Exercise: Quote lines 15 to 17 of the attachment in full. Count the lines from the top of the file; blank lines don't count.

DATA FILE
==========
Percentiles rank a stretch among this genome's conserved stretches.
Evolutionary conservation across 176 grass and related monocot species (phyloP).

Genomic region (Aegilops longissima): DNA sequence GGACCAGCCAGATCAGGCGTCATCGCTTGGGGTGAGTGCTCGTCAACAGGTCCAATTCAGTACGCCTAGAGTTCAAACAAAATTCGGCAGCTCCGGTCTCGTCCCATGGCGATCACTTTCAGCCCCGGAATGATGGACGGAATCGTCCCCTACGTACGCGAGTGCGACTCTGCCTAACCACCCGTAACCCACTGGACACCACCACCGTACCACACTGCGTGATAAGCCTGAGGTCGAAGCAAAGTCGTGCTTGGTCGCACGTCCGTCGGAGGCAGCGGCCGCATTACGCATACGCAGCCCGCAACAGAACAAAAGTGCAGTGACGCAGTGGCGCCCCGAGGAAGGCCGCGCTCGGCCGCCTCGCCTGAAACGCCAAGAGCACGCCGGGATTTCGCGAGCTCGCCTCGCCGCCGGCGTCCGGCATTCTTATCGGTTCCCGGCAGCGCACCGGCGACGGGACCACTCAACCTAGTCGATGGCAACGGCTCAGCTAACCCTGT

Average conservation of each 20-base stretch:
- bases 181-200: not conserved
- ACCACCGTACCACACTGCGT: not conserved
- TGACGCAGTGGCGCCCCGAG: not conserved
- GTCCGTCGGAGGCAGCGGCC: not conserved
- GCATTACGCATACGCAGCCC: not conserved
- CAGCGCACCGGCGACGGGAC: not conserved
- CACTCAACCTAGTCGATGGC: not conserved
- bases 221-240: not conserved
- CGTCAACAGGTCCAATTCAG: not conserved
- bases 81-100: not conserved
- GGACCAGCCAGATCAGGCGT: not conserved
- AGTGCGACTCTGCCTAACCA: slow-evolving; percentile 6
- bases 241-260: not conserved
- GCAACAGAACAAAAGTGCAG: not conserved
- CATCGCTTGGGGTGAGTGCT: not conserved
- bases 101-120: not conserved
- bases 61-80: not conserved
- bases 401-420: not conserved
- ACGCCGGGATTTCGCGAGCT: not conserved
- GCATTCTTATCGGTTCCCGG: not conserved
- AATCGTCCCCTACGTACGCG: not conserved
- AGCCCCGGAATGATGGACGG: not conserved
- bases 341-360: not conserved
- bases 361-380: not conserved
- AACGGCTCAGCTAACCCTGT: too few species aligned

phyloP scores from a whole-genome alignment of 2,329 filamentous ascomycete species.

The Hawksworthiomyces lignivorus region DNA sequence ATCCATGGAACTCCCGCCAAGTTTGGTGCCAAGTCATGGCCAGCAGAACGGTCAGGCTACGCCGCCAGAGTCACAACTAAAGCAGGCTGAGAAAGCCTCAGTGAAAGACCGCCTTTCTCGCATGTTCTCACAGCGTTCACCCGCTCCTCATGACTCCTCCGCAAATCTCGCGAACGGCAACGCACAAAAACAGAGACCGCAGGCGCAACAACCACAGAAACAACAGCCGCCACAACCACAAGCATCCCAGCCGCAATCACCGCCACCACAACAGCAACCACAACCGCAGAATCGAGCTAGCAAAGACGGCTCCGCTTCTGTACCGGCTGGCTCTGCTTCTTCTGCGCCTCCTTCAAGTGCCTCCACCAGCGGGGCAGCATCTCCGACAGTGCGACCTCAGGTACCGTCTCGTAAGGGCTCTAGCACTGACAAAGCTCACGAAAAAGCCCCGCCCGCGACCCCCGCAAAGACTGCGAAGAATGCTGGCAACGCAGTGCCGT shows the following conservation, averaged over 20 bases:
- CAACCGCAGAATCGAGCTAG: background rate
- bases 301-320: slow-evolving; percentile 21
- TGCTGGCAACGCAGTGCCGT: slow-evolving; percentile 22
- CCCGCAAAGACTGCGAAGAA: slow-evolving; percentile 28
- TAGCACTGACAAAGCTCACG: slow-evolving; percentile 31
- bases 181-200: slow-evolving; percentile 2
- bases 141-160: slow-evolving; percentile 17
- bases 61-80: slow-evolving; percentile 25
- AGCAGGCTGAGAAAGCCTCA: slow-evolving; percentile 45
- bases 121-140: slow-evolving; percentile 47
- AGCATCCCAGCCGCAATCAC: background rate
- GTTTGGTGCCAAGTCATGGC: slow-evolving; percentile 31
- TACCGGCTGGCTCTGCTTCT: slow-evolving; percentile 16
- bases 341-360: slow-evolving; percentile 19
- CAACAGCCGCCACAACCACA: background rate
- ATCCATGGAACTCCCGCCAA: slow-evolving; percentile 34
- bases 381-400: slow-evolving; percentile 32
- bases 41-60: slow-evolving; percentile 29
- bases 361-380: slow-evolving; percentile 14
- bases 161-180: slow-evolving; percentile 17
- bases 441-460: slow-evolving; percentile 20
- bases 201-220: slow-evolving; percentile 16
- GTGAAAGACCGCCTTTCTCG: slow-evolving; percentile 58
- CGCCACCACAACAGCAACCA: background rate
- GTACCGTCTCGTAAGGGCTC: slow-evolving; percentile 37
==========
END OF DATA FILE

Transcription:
- GGACCAGCCAGATCAGGCGT: not conserved
- AGTGCGACTCTGCCTAACCA: slow-evolving; percentile 6
- bases 241-260: not conserved